My work has been slow coming in for a week or two and I’ve taken it as an opportunity to step outside and enjoy myself in the summer weather. To date, I’ve planted two Fashion Azaleas, two Trouper Azaleas, six Daylilies, three Lenten roses, five Knock Out red rose bushes, and three tubes of Gold Medal yellow roses. There’s more outside of these two weeks that I can’t recall. I go out when it’s cool or slightly warm and use a spade to remove the red North Carolina clay. Then determine if the plant will fit and be level with the ground at the base of the plant before filling in the hole with rich potting soil. I prefer to scoop the soil with bare hands so I can feel the texture. A good wash in the sink with a brush, sponge, and orange dish soap removes the signs of gardening from my fingernails and crevices in my palms. At first, I never did enjoy gardening but then I found it good to relieve stress and tension from work. Now I step outside, without prodding, to find new plants at Lowe’s or Home Depot for the garden. It’s too early to say I have a green thumb.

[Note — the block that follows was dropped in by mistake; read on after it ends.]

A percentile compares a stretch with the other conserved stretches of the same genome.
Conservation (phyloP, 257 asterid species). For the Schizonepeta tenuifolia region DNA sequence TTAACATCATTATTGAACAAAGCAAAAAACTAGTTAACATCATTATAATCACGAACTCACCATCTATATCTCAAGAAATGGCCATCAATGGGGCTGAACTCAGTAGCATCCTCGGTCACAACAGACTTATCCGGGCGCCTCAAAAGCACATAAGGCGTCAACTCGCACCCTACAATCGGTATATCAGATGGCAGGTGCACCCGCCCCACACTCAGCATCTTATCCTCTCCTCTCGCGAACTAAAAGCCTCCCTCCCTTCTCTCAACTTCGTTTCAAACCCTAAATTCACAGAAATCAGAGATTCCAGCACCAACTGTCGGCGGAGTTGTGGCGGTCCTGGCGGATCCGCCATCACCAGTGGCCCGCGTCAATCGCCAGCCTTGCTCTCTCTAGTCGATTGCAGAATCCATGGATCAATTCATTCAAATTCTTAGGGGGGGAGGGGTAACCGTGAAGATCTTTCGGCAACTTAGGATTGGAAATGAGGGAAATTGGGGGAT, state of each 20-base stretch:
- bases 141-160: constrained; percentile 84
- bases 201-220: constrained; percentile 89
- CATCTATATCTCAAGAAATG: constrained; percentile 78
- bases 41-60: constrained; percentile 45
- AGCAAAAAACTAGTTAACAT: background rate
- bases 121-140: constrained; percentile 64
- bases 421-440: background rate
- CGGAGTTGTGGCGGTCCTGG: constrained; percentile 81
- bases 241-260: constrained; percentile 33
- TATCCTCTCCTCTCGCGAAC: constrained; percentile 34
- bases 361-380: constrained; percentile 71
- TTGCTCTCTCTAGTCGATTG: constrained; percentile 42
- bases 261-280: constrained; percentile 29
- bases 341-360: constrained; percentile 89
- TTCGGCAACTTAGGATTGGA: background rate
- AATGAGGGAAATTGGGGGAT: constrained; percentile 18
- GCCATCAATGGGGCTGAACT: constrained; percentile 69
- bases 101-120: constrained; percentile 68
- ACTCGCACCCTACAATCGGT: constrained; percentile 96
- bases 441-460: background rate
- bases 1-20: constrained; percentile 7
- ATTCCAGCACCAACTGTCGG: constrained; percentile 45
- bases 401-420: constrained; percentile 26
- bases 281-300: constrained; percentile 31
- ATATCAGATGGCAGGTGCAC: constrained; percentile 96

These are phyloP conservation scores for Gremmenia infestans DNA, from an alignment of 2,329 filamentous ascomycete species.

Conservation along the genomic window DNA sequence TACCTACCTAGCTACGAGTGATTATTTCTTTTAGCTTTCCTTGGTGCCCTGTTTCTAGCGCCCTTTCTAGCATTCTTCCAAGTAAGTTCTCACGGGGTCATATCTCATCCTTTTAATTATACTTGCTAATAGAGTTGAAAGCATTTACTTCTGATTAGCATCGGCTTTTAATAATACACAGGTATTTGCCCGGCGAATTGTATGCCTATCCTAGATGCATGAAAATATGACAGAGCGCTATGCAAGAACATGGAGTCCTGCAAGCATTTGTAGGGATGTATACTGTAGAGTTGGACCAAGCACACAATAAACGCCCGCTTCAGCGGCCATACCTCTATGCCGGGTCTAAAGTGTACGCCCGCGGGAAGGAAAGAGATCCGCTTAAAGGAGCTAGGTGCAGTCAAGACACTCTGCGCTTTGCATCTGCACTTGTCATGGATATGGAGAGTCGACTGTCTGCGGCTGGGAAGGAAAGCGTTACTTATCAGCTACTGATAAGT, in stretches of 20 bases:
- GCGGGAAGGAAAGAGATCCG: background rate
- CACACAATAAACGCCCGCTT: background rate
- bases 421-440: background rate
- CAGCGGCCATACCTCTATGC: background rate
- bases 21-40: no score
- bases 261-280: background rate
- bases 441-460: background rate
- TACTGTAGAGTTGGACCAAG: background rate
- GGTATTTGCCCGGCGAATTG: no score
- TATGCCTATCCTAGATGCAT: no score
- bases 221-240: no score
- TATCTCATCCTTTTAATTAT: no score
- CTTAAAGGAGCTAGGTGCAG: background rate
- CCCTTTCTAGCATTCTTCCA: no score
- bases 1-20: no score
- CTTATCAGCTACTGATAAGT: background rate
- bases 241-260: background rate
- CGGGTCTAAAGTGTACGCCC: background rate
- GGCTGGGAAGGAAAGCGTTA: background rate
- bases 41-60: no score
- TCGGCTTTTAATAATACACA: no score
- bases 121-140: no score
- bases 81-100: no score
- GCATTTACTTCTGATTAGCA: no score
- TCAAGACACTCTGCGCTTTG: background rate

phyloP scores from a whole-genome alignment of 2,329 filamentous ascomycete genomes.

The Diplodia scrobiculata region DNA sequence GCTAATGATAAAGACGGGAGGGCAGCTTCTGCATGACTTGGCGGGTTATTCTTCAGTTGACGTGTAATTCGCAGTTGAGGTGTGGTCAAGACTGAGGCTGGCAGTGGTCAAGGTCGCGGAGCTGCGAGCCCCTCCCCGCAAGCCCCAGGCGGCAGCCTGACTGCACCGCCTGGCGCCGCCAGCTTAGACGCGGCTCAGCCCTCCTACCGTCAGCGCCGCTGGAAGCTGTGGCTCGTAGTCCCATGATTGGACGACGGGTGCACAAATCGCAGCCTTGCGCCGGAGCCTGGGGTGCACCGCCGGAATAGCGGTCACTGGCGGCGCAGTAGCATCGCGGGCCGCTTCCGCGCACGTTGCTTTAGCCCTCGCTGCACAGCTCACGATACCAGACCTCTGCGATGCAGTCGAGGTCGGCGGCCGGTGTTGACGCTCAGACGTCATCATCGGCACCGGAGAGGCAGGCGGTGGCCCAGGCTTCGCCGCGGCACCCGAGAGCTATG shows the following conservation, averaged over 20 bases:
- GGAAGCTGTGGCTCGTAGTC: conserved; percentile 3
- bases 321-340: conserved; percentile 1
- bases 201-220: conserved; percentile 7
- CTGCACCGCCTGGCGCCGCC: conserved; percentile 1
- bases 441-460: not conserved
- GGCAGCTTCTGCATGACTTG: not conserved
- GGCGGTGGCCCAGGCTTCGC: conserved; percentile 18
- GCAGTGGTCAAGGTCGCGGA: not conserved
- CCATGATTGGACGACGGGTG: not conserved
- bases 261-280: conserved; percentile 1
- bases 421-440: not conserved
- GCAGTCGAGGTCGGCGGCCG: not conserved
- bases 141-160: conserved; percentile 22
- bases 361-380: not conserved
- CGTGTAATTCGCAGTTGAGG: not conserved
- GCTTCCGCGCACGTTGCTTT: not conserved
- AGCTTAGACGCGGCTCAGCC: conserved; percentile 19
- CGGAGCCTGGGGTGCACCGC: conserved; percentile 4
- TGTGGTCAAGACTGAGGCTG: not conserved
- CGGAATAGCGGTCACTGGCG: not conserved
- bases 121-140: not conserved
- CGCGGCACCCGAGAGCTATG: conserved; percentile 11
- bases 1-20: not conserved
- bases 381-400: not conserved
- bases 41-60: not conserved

In March, when I returned from a short eight-day trip to Vermont for a work project that had me live-streaming seven workshops, three at a time, I had another handyman project planned. It would be my first time recovering a deck but I felt overly confident that I would do a good job. While I was in Home Depot inspecting the crown of 5-1/4 deck boards and stacking 26 boards of 16 feet each on a tray dolly, a friend during a call volunteered to help me with the work. I started at 9 a.m. on a Saturday morning and he arrived at 10 a.m., we pulled out all the old deck boards with crowbars and hammers. I had already removed the first three rows furthest from the house so he was able to slide in his battery-powered circular saw to cut the boards into three columns making them much easier to pry out. Then he cut while I used my impact to drive in three-inch screws. I had a single five-pound box that was used up quickly to secure the decking every other sixteen feet on center. We finished at 6 p.m. and I finished cutting and replacing the railing tops that evening and the next day. Today, I finished the last rows of screws and I had to sister three-foot two-by-ten boards to the sides of the existing joists when I came across places where the top portion of the wood was too soft, from prying out nails, to accept the screw. The rows of screw heads shifted left or right to secure the decking to the new sister board. I went through a second five-pound box of screws. I still have the pickets to finish securing. The pressure-treated deck boards need to dry out before sealing and staining can begin.